The immediate release of a jailed former cafe worker has been ordered by a NSW court after it emerged police may have accidentally put his DNA on illegal weapons.
Part-time kofta chef Mounir Seifeddine and his boss, Tim Abraham, were arrested in 2017 after police found three unregistered firearms hidden in a large container previously used for pickles in Mr Abraham's cafe.
A crime scene officer collected DNA samples from a number of items seized by police, with analysis finding matches to Mr Seifeddine's DNA.
One of those places was the trigger area of a Smith and Wesson revolver.
Evidence presented at the men's joint trial also showed the day before the guns were found, Mr Seifeddine had entered a storeroom and accessed a wall cavity in which the pickles bucket was found.
But there was no direct image or other evidence showing him handling the bucket or anything inside at any time.
The accused said he'd been hunting for an extension cord, which was normally kept in a pickle bucket in the wall cavity area.
He denied seeing or handling weapons, saying "I don't use those things".
His innocent explanations were rejected by a jury in 2019, leading to a five-and-a-half-year jail term. But the Court of Criminal Appeal heard his appeal in April and quickly ordered his immediate release, having served 486 days.
Explaining its decision on Monday, the court said there was a "reasonable possibility" police transferred Mr Seifeddine's DNA while searching the storage area and finding the guns.
A police officer had agreed that between putting on gloves and handling the guns in the bucket, he'd touched his phone, a cardboard box, the wall cavity door handle, the handle of the pickle bucket and a sock tightly covering the revolver.
While he said he was careful to not touch the trigger, the officer admitted he didn't change his gloves between handling the sock and proceeding to safely unload the revolver.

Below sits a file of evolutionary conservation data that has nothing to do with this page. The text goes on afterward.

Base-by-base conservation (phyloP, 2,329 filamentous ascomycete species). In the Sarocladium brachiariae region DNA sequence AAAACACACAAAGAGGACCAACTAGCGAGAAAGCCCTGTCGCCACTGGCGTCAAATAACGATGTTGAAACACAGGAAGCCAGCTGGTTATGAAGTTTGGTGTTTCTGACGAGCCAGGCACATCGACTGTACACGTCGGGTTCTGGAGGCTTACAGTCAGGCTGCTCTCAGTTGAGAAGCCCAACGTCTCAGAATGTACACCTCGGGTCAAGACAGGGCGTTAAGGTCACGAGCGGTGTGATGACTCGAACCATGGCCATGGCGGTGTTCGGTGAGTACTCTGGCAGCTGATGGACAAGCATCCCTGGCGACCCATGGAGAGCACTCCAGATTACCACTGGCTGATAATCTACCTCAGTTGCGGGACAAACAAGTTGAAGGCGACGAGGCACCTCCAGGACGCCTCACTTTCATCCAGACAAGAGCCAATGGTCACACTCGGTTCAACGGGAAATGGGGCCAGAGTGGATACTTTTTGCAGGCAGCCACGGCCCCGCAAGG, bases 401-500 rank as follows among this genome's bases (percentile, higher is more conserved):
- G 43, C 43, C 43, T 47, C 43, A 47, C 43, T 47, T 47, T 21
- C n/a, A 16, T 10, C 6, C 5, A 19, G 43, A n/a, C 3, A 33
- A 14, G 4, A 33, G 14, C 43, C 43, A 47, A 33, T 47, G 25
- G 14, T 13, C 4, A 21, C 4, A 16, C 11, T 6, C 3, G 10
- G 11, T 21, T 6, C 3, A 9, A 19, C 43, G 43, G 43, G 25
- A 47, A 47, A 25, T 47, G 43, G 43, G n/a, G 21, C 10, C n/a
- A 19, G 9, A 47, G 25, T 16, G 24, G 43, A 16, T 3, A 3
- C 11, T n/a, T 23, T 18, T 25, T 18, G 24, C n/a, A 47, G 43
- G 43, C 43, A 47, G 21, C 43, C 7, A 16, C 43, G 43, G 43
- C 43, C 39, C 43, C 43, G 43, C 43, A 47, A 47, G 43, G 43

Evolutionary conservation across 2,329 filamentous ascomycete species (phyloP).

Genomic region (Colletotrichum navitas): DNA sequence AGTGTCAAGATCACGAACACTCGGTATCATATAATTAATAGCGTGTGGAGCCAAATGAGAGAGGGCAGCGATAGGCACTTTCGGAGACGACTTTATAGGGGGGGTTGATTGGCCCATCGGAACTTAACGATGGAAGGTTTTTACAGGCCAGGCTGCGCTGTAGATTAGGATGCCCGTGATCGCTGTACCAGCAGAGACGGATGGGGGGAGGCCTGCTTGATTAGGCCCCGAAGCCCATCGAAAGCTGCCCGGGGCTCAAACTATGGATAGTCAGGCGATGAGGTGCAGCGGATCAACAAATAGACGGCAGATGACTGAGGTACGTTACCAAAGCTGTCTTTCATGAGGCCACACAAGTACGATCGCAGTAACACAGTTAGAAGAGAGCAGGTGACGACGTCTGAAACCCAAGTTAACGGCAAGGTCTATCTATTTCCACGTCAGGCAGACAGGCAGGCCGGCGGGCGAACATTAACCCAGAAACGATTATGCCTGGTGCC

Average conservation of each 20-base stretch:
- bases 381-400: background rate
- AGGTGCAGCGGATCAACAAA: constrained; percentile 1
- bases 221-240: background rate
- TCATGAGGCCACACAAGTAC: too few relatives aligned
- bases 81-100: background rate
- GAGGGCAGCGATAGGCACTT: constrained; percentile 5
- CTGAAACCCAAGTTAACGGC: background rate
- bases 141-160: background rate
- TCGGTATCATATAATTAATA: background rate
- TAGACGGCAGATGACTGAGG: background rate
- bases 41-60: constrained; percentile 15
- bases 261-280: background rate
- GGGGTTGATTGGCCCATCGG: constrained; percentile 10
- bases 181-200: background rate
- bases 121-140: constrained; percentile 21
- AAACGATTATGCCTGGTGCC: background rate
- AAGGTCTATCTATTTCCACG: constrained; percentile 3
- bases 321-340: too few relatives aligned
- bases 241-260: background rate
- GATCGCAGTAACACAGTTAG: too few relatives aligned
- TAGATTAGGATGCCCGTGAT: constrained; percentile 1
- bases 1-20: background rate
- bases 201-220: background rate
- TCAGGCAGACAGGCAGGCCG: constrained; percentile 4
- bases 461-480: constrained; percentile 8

Police footage also showed a detective touch the middle of the sock and then the revolver.
A DNA expert told the trial it was likely that the sock rubbed on the surface of the revolver and estimated up to 76 per cent of the sock's DNA could have transferred onto the revolver.
No DNA samples were taken of the sock.
The Crown's circumstantial case also relied on other elements, including Mr Seifeddine's access to the storeroom, his regular shifts at the cafe, and the lack of anyone but the accused men going to the wall cavity in the week before the weapons were found.
If satisfied Mr Seifeddine touched the bucket, jurors were told they could infer he exercised control over the firearms, satisfying elements of his prohibited firearms possession charge.
But the Crown failed to eliminate Mr Seifeddine's suggestions that his DNA on the trigger could have come from the sock, or have innocently ended up on the pickle bucket or on a towel inside.
"Given the significant manipulation which was required to remove the revolver ... it is reasonably possible that any DNA was transferred to the revolver in that process," the court said.